What Is the Difference Between Percale and Cotton Sheets?
A percale sheet is a type of cotton sheet, and the name percale refers to how the cotton threads are woven. Percale is a type of plain weave and is used mostly for bed sheets.
Plain weave, which is also called flat weave, means that the threads that run vertically and the threads that run horizontally cross each other one at a time. This makes for a very strong fabric. With percale, there are no fewer than 180 threads per square inch, so the fabric is not only strong but has a fine "hand" and finish. The feel of the sheets is even more luxurious if the thread count is higher, but a thread count over 400 may cause a pure cotton sheet to wrinkle. Because of this, some manufacturers weave in synthetic fabrics such as rayon or a wrinkle-resistant fiber such as silk. Pale colors also contribute to the soft feel of the sheets, as heavy dyes make the fabric stiff.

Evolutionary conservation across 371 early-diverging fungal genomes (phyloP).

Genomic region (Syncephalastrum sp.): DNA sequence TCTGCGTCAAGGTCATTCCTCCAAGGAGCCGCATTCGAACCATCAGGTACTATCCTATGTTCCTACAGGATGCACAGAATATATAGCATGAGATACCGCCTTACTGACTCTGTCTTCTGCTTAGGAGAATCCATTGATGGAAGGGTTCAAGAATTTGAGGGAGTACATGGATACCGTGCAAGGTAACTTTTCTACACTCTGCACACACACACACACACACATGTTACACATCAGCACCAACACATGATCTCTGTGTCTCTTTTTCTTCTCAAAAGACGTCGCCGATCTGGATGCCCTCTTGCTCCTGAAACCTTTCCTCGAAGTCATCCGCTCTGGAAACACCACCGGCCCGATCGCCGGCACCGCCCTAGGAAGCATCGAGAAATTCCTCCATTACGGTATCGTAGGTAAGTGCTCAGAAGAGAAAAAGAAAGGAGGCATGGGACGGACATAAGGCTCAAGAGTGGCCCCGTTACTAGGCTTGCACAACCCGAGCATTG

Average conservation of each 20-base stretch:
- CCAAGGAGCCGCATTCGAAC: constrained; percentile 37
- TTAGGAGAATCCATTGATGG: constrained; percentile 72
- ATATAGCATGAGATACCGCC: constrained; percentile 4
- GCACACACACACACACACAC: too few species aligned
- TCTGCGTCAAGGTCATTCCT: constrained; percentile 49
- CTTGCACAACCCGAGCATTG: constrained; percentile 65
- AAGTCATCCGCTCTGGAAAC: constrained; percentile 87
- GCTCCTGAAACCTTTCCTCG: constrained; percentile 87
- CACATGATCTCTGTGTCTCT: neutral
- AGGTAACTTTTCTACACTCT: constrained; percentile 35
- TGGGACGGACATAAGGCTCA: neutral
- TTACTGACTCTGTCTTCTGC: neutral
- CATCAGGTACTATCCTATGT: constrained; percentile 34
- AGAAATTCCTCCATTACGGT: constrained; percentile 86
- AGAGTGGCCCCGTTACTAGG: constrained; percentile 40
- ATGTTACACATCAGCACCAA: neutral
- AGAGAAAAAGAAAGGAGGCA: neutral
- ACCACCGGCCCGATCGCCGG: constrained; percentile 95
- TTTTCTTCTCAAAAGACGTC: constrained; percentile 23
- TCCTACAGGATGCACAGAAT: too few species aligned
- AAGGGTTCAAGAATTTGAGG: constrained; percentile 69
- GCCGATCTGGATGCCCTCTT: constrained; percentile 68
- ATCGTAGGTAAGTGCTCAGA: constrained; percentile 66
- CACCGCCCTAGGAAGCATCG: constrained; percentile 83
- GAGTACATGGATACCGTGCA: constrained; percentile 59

The cost of percale sheets depends on the thread count and the type of cotton that is used. Egyptian and Pima cotton have long staples, or fiber threads, and tend to be more expensive. Percale sheets can be washed in warm, but not hot water, which can shrink the threads. Chlorine bleach is not recommended. After washing, sheets can be tumble dried.